While Mike Shanahan stumps for Pat Bowlen's pro-stadium forces, who are scrambling to replace Mile High, former Bronco James "Jumpy" Geathers wishes they'd lobby for one more thing: a ring for his hand. Geathers, a 6' 7", 300-pound pass-rushing specialist who spent last season on injured reserve, is the lone member of last year's team without a band of Super Bowl glory. Now Geathers is getting some backup from the bench. The NFL Players Association has filed a complaint with the National Labor Relations Board, charging head coach Mike Shanahan with discriminatory practices that violate Geathers's rights under the National Labor Relations Act and the NFL's collective-bargaining agreement. The claim accuses the coach of denying Geathers his ring because Geathers insisted that "as an injured player he be paid his full salary for the 1997 season."
These days, Geathers, a twelve-year NFL vet whose herculean "Fork Lift" move made him a cult hero around the league, is at his home in South Carolina completing rehab on the torn Achilles tendon that sidelined him last year. He's also hoping he'll get a call from a team in need of his services, which makes him reluctant to talk about the details of his case. "I know what happened, but I can't talk about it right yet," says Geathers, in a polite voice that contradicts his bone-crunching gridiron image. "I'm trying to get back in the league, and I don't want the NFL coming down on me. But there was a little conflict between me and Mike, and all the other guys on injured reserve got rings, but I didn't."
According to an NFLPA source who requested anonymity, Geathers's dilemma began in November of last year, when Shanahan asked him to take a pay cut or a deferral so the team could make maneuvers under the league's salary cap. Geathers reportedly responded to this request by saying, "Don't take this personally, coach--I don't mean to insult you or the team--but this is business, and I think I'm entitled to my salary when it's coming to me, unless you want to pay interest on the money that I'm deferring." This stance allegedly irked Shanahan, and for the rest of the year, Geathers was given the cold shoulder by Shanahan. In addition to having to pay for his plane fare to San Diego for the Super Bowl, he was reluctantly given cheap seats for the game and had to pay for the Super Bowl souvenirs given free to the other Broncos. Geathers was released by the team in mid-February.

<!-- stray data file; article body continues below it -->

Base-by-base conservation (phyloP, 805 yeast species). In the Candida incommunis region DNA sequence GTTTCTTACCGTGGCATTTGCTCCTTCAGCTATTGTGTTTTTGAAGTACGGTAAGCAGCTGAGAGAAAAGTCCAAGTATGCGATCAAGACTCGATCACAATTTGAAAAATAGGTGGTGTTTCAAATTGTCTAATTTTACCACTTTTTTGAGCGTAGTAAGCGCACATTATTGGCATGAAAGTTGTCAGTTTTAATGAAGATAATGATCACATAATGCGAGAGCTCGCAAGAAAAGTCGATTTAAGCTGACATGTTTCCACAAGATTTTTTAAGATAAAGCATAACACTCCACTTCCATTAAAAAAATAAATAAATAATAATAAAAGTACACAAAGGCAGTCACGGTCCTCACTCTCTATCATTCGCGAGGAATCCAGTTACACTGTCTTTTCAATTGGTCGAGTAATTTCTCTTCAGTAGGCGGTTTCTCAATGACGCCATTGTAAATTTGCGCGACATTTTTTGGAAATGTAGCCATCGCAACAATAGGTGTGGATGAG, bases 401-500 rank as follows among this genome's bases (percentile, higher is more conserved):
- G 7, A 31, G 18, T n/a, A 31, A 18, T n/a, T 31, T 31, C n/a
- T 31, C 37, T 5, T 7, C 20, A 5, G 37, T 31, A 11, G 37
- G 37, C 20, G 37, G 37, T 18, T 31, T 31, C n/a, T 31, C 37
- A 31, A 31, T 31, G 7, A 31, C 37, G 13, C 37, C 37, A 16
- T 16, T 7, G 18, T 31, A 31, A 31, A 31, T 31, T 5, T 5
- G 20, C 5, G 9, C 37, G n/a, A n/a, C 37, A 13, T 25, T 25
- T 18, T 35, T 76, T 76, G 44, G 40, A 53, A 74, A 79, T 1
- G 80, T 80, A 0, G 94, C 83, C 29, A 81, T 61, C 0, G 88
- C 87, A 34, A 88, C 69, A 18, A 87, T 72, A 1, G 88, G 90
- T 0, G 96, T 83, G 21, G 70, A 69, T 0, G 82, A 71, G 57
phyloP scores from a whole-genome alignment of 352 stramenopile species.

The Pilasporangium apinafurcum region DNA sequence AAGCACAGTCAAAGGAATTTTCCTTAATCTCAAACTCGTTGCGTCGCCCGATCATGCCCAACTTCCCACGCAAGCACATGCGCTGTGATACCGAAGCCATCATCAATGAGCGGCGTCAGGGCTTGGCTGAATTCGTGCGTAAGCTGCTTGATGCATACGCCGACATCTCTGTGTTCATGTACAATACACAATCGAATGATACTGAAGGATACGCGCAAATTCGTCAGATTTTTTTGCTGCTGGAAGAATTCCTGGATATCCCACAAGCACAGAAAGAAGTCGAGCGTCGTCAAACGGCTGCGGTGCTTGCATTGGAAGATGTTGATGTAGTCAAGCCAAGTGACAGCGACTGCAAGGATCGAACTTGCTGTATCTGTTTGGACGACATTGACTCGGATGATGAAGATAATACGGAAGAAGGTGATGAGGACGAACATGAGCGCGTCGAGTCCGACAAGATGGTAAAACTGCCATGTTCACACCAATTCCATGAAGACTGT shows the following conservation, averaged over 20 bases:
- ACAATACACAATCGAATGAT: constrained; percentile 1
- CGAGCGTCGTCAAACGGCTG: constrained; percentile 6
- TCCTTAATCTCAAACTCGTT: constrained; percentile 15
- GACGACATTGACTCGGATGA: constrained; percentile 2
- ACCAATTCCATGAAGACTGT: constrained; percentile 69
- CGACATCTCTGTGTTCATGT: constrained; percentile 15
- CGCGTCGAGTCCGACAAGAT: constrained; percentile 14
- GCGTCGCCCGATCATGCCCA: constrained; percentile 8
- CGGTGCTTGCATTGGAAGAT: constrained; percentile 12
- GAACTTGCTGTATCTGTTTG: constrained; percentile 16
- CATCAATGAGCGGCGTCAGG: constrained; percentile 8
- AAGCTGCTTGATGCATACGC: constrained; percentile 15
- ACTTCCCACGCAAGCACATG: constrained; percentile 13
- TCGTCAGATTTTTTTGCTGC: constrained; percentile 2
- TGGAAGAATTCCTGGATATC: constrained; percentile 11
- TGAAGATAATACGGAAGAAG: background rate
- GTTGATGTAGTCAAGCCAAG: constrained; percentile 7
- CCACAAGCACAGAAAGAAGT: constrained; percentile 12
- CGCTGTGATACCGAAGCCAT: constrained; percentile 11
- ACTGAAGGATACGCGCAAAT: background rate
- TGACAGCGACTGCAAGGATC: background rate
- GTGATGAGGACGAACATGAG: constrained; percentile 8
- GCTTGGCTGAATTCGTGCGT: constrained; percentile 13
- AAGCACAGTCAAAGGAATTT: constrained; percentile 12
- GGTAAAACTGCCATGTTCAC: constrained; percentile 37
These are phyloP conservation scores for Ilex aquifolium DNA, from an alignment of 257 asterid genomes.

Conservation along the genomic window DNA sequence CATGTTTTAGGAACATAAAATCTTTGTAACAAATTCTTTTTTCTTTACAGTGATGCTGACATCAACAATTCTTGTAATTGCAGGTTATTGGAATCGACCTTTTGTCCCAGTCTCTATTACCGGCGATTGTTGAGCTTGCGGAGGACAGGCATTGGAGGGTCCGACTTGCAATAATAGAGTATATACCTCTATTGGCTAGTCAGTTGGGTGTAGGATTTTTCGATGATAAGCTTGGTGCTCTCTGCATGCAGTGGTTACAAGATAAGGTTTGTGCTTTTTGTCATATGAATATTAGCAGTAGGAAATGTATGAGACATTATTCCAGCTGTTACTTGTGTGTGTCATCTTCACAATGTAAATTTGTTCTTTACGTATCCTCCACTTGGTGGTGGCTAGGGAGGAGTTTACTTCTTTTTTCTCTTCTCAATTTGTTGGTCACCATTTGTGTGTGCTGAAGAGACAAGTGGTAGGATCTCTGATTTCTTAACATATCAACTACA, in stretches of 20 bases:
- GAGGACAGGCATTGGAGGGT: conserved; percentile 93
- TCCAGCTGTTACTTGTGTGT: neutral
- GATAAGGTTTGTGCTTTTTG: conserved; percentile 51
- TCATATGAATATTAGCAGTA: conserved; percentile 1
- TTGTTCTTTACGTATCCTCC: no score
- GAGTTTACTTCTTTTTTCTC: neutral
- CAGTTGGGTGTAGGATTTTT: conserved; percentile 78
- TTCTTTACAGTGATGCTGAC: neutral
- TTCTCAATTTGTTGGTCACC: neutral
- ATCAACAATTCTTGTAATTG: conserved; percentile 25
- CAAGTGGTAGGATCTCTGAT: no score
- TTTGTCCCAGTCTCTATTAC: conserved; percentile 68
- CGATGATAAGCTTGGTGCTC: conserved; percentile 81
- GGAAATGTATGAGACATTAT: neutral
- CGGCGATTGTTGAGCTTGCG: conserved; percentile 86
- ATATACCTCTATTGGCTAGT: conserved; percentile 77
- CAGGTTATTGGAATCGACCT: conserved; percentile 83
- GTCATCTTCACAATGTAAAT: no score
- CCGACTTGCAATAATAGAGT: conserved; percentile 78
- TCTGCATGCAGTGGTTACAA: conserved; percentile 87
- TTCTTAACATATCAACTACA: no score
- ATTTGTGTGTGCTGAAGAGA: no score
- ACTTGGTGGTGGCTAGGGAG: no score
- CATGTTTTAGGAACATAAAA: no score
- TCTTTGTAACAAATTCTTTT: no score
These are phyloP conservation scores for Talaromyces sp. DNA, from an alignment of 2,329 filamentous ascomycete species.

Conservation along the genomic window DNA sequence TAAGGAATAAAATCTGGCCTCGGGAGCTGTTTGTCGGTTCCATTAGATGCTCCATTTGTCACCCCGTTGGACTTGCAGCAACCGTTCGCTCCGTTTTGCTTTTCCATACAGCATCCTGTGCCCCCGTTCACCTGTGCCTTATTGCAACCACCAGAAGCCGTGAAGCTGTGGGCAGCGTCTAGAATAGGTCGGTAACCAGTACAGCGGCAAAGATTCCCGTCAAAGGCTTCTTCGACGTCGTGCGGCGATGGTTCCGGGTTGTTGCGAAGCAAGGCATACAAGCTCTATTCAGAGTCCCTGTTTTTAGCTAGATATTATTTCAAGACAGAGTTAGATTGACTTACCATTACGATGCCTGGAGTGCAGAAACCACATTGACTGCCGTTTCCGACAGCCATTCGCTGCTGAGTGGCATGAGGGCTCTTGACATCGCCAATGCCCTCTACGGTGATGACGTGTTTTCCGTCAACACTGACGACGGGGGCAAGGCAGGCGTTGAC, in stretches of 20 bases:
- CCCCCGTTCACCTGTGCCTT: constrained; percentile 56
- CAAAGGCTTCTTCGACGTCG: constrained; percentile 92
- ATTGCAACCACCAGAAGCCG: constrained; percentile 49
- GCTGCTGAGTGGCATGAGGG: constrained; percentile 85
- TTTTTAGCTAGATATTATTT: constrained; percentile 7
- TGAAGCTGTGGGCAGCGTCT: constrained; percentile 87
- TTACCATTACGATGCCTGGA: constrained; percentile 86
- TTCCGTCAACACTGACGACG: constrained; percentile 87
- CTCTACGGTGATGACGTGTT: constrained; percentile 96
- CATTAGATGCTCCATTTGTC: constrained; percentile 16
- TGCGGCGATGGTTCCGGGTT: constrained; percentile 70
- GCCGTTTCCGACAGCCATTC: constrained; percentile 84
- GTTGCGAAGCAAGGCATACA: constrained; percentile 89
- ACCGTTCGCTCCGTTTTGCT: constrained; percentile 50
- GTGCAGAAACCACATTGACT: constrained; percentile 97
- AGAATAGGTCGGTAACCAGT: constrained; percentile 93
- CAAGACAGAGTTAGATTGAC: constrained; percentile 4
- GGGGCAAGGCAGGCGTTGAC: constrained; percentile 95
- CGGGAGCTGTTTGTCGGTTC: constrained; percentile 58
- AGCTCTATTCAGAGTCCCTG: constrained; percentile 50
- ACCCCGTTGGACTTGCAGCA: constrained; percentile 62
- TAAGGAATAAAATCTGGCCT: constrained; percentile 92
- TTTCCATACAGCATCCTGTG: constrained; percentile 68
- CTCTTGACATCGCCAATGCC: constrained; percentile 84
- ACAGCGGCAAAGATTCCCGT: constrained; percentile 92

This summer, the Broncos seemed to undergo a change of heart regarding Geathers's ring. In June, the player was contacted by the team's front office and asked for his ring size; he was also told he would be flown to Denver for the awards ceremony. (Super Bowl rings are estimated to cost a team between $5,000 and $6,000 each; the retail value, should a player decide to sell his ring, has been reported to be around $35,000.) But when Geathers followed up on the call a few weeks later, he was told to speak to Shanahan. The coach reportedly told Geathers, "Jumpy, don't take this personally, but this is business. You're not getting a Super Bowl ring. You didn't help us when we needed it, and we're not helping you now."